The activity will not create objectionable noise, odor, vibration, smoke, dust,
heat, glare, electrical interference, any health or safety hazards, unsightly
conditions noticeable off the premises, or excessive traffic from customers, deliveries, or employees.


Roll Call Vote: Mr. Frosch yes, Ms. McEwen yes, Chair Condon yes, Mr. Robertson yes, Ms. Voelcker yes
Chair Condon brought up his concerns about Definitions B:
Activities that are not considered Home Businesses include but are not limited to:
 yard sales; automotive/engine repair; and retail sales not associated with the Home Business.
Ms. Ogilvie will do a re-write of these changes and present them to the board at the next meeting.


Ms. Ogilvie wrote this draft ordinance using the Town of Dublin’s Alternative Energy Sources.
ARTICLE XIV - SUPPLEMENTAL REGULATIONS   Alternative Energy Systems:  Solar,
wind power, geothermal or other renewable energy systems. (See Attached)
The Board discussed the difference between commercial alternative energy systems and residential systems being built by residents.
        How would the town know if a resident built an alternative energy system   
just for them or as a commercial venture? The Town Building Inspector as well as
Eversource will have to inspect and approve any new electrical box installation.
They would be aware of any large commercial enterprise.

Ms. Ogilvie will do a re-write of the changes the Board discussed and present them to the board at the next meeting.


Highway Business District
Chair Condon asked to lay the highway district mapping on the table for the next meeting.

Ms. Giffin brought a concern to the Boards attention of a few people living in campers
with no hook-ups or no electricity. Ms. Ogilvie found this:
        Recreational Vehicles and Recreational Equipment: Trailers as defined within the
terms of this Zoning Ordinance and including travel trailers, pickup campers or coaches,
motorized homes, boat trailers and other recreational equipment may be parked or stored subject to the following requirements:

1.      Major recreational equipment as defined for purposes of these regulations, includes travel trailers,
pickup campers or coaches, motorized dwellings, tent trailers, boats and boat trailers and the like, and cases
or boxes used for  transporting recreational equipment whether occupied by such equipment or not.

2.      Occupancy: No such units shall be used for living, sleeping or housekeeping purposes except under the following conditions:

Travel trailers, pickup campers or coaches, motorized dwellings and tent trailers may be temporarily
parked and occupied for sleeping and living purposes in areas other than designated recreation
vehicle parks or campgrounds but only in accordance with the following provisions:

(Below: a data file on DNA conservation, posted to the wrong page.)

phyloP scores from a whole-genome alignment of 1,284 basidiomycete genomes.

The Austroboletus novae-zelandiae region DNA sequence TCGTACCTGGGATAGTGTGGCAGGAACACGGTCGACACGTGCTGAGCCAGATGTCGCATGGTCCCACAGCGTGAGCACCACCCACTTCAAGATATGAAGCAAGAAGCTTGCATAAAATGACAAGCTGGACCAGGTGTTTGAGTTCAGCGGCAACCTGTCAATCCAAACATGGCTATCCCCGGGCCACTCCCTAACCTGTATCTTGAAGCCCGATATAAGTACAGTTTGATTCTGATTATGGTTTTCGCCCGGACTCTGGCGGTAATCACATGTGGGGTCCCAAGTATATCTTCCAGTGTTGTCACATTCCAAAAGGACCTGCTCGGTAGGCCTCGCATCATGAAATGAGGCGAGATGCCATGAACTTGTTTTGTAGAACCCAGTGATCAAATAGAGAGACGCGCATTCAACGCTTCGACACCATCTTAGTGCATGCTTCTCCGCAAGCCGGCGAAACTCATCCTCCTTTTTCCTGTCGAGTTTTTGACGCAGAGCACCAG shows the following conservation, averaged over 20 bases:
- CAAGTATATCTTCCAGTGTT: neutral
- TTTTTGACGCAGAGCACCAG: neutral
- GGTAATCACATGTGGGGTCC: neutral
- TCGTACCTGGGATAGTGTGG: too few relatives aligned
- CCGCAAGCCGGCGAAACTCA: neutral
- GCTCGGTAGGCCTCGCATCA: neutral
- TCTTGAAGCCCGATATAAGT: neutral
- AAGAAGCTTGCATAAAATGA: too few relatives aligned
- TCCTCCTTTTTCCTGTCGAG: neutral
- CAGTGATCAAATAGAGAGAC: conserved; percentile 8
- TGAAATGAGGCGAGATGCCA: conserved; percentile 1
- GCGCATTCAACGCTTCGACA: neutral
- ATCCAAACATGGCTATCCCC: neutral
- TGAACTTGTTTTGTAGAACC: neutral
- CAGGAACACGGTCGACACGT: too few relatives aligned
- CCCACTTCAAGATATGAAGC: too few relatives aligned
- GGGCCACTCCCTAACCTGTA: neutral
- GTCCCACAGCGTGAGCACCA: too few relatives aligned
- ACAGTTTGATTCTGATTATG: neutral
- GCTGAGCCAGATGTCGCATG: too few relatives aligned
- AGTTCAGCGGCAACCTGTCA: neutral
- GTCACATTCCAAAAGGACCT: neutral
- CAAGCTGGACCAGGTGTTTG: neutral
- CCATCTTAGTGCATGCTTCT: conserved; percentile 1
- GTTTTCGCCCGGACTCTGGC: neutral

a.      The temporary parking and occupancy shall not exceed twenty—one (21) days.

b.      Such units shall be parked on adequate off-street parking areas.

c.      Such units may be parked and occupied as temporary housing on the same lot where a
dwelling is being constructed provided:
        The unit will only be occupied six (6) months from issuance of a building permit
unless extended by the Board of Selectmen, regardless of (2)(a). below.

(2)     Sanitary (domestic) sewage will be disposed of by using one of the following methods:

(a)     The unit will be connected to the Town sewer system.

(b)     The unit will be connected to a State-approved septic system.

(c)     The unit will be served by a State-approved portable toilet facility.

(d)     The unit will have its own self-contained sanitary system and formal
provisions will be made to have the sewage disposed at the Antrim Sewage Treatment Plant.



Correspondence:
E-mail Liz Kelly from Southwest Regional Planning Department.
Chair Condon will call Ms. Kelly about a meeting.

NH Timber Harvesting Law Conference

Motion: Mr. Robertson made a motion to adjourn Mr. Frosch seconded the motion.
Vote:  By a voice vote, all agreed.


Meeting adjourned   8:09 pm


Respectfully Submitted By,
Colleen Giffin
Secretary of the Planning Board



ARTICLE XIV-A  
HOME BUSINESS
(Adopted March 13, 2007; Amended March___ 2017)


1.      PURPOSE

A.  To allow residents of the community the use of their homes as a place of livelihood for the production or supplementing of personal and family income.

B.  To protect the community at large and neighboring properties from potential adverse impacts of activities associated with home-based businesses.

C.  To establish regulatory criteria and standards for home-based businesses based on the type and intensity of use.

2.      DEFINITIONS

A.      A Home Business is any commercial activity engaged in on any residential property that is secondary and incidental to the primary
residential use.   The Town of Antrim recognizes two categories of Home Businesses, as follows:

(1)    Home Occupation.  An activity conducted only by the resident(s) of the property.  Examples include but are
not limited to artists, desktop publishers, software developers, craftsmen, and others who conduct business by mail or electronic communication.

(2)     Home-Based Business.  An activity conducted by the resident(s) and may involve non-resident employees.
 Examples include but are not limited to: lawyers, architects, accountants; personal services such as tailoring and